Facing a PR Crisis: Tips to Help
Ami Neiberger-Miller writes a column every other month for Instigate magazine, which is published by an association called Citygate, which aids and empowers religious nonprofits assisting people dealing with homelessness and addiction. The tips she offers in this piece written in March for the April/May issue are helpful for anyone responding to crisis and uncertain times.
As I write this, nonprofit clients are cancelling fundraising events and telling staff to work from home. Due to the spread of coronavirus, they’re worrying about lost donations, scrambling to keep productivity up while working from home, and concerned about the safety of their staff, volunteers, and the people they help.
While none of us know what the future holds, now is a good time to review how to keep communication clear in uncertain times or if you are facing what we call in the business, a public relations crisis. A public relations (PR) crisis happens when your organization is (1) facing anything that poses a risk to the health, safety or lives of your staff, volunteers, clients or other stakeholders, (2) anything that can damage the reputation of your organization, and (3) anything that can cause a loss of trust in your organization.
Responding effectively to a PR crisis involves strategic thinking, honesty, and organizational skills. The first thing you should do is look for your vulnerabilities. Your facility, programs, events, staff, and even the people you help – can all be the sources for a potential crisis. Draft a few potential scenarios (just 1-3 sentences each).
Scenario 1 could be: Client staying in our shelter and participating in our programs tests positive for coronavirus.
Next draft the action steps you will need to take in response to this scenario. Your first priority in a crisis should always be to protect health and safety. Your reputation comes second. So your first actions might be, isolate client in xyz space or transfer to hospital/clinic (depending on conditions and availability). Your next step will be to contain the spread of the illness (follow your procedures and recommendations of the local health department).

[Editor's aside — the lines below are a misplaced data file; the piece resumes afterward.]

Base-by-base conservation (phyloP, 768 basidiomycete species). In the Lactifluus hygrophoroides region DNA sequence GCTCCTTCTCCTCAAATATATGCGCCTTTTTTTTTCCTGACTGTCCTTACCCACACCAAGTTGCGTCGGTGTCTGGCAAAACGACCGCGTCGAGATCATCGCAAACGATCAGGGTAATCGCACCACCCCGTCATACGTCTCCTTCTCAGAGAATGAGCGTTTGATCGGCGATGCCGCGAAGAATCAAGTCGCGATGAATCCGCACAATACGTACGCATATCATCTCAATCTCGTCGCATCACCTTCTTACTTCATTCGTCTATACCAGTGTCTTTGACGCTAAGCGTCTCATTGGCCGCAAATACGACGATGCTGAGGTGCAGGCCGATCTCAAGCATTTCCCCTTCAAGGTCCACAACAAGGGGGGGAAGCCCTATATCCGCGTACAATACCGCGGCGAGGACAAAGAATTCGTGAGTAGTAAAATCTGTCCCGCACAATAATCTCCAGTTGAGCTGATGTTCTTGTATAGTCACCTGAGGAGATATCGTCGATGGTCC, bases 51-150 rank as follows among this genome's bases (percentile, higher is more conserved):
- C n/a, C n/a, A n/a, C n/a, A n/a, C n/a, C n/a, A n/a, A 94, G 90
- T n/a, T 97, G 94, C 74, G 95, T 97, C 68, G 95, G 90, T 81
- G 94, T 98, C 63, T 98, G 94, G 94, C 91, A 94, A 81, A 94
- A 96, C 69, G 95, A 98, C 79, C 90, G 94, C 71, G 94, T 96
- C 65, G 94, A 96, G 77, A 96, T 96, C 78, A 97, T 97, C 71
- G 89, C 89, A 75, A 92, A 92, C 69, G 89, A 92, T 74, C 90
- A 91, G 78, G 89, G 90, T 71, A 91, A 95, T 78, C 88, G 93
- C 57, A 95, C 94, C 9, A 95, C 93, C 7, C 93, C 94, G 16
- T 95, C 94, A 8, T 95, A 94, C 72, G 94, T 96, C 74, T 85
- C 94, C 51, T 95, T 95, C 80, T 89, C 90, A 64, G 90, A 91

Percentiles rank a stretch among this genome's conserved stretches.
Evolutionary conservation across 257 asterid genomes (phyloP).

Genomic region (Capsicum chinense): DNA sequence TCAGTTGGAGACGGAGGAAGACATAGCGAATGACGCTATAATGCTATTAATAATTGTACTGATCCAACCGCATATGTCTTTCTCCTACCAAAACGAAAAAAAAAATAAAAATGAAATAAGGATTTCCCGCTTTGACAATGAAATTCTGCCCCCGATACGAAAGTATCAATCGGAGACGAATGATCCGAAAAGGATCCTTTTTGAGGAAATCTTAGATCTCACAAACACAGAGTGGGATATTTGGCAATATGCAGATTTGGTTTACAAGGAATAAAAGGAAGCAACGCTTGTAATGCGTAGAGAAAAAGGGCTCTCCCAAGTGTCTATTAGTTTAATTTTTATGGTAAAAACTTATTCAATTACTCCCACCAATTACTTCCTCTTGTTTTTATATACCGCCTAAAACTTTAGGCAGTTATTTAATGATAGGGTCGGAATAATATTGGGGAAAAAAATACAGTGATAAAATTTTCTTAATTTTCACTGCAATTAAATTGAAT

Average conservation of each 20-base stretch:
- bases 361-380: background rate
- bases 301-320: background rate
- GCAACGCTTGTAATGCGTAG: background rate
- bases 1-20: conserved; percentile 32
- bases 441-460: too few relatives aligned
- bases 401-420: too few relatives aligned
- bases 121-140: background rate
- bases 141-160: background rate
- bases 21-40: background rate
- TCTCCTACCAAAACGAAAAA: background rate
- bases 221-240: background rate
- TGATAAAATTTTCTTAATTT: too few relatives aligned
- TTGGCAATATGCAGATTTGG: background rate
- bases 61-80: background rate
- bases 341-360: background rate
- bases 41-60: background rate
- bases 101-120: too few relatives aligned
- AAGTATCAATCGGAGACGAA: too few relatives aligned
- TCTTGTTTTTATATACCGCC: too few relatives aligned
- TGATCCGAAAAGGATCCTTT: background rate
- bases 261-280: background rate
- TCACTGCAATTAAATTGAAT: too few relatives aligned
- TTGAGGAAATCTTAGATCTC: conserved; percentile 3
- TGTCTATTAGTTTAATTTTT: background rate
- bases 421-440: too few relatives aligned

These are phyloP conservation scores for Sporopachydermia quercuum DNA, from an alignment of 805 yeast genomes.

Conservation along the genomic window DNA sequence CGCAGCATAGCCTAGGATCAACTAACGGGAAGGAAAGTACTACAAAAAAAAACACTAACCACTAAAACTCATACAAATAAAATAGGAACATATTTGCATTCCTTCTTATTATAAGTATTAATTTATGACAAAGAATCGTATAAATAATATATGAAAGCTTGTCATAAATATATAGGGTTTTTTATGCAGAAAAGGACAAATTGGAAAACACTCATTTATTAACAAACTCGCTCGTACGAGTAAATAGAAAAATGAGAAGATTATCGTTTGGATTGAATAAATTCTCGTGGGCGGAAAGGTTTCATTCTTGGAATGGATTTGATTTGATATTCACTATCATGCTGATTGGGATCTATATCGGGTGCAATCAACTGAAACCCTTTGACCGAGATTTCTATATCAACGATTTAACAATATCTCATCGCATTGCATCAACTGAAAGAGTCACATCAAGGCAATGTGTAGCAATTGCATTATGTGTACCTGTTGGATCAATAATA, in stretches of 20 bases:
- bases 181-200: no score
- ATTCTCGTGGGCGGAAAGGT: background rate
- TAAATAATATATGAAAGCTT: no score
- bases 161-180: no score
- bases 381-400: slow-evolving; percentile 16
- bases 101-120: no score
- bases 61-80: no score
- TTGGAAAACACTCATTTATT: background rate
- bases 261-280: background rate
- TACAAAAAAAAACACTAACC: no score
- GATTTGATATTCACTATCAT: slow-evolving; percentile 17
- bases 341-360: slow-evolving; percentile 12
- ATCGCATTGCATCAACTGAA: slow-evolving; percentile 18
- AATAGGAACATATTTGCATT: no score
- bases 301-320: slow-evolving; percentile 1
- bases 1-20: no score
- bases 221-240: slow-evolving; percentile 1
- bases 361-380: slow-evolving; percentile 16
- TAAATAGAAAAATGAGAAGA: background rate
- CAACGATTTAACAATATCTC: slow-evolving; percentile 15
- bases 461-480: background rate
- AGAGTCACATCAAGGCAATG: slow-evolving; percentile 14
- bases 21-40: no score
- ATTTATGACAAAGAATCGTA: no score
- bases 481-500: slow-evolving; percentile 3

With human health and safety now managed, you can turn your attention to communicating with others. Prioritize who to respond to, going first to the people most immediately impacted. The key points to remember in any crisis communications are:
- Never lie. Always be honest.
- Never say “no comment.” Even if you have nothing to say, you can say something like, “I don’t have anything to add right now” or “We are still confirming facts about the situation and will update you as soon as we can” or “Our priority is on the health and safety of our residents and employees. We should be able to provide an update at XYZ time.”
- Don’t just ignore the problem or pretend it did not happen. It will not go away.
- Be clear and concise. Avoid vague language.
- Say when you will update if you can’t make a public statement yet, and do the update at that time.
Draft materials needed for distribution. If it’s an event cancellation for your donors, an email notice of the steps you are taking to keep your facility and employees and volunteers safe, or a news release – aim for simple. Template press releases, email copy, and social media updates for your draft scenarios.
It’s also important to streamline your communications systems before a crisis. Someone in your office should always know the access codes/passwords for your website and how to do the updates. You should also have access to and know how to update your organization’s social media accounts, and have access to your media list. Cross train your staff so you are not reliant on a particular person being in the office to communicate.
Have a streamlined system for sending out email and/or text updates for core audiences like staff, volunteers, clients and donors or community partners. Keep an updated cell phone and email list for staff and key volunteers, as well as easy-to-access schedules for staff and volunteers.
Ami Neiberger-Miller is a public relations strategist and writer. She is the founder of Steppingstone LLC, an independent PR practice near Washington, D.C. that provides public relations counsel, social media engagement, writing services, and creative design for publications and websites (contact to discuss your project, review our portfolio, sign up for our e-newsletter). She blogs about media relations, social media, public relations, and work-family balance. Follow her on Twitter @AmazingPRMaven